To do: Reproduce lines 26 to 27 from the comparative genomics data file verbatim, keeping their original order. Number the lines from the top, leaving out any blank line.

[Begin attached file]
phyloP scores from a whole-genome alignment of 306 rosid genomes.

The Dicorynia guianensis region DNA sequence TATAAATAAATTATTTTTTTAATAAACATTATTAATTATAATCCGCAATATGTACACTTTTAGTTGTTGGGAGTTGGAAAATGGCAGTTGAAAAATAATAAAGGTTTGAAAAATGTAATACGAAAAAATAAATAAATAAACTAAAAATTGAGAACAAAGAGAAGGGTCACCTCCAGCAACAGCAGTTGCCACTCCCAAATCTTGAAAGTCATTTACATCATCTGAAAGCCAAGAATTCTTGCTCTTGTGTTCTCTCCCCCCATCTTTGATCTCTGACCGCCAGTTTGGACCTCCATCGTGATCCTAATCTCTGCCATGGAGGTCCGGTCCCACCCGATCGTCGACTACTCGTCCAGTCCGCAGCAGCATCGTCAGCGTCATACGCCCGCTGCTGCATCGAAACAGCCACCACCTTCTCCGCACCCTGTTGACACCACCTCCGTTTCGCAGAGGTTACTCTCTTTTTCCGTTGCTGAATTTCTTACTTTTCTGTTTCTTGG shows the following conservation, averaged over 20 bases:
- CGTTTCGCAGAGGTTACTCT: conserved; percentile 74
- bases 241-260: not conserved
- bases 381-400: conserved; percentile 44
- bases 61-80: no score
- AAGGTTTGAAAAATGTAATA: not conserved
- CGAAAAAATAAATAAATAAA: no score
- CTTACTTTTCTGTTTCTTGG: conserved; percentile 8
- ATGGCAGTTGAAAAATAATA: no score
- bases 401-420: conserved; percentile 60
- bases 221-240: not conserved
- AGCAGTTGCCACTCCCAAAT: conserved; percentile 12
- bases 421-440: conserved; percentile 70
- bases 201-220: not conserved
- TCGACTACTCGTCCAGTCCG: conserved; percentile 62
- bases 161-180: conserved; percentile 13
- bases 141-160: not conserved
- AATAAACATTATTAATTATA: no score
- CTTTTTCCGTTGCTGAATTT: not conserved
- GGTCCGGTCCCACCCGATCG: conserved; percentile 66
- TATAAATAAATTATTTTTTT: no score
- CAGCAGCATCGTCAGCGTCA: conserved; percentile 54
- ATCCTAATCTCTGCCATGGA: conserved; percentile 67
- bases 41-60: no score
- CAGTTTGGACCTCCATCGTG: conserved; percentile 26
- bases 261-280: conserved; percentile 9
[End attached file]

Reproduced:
- CAGTTTGGACCTCCATCGTG: conserved; percentile 26
- bases 261-280: conserved; percentile 9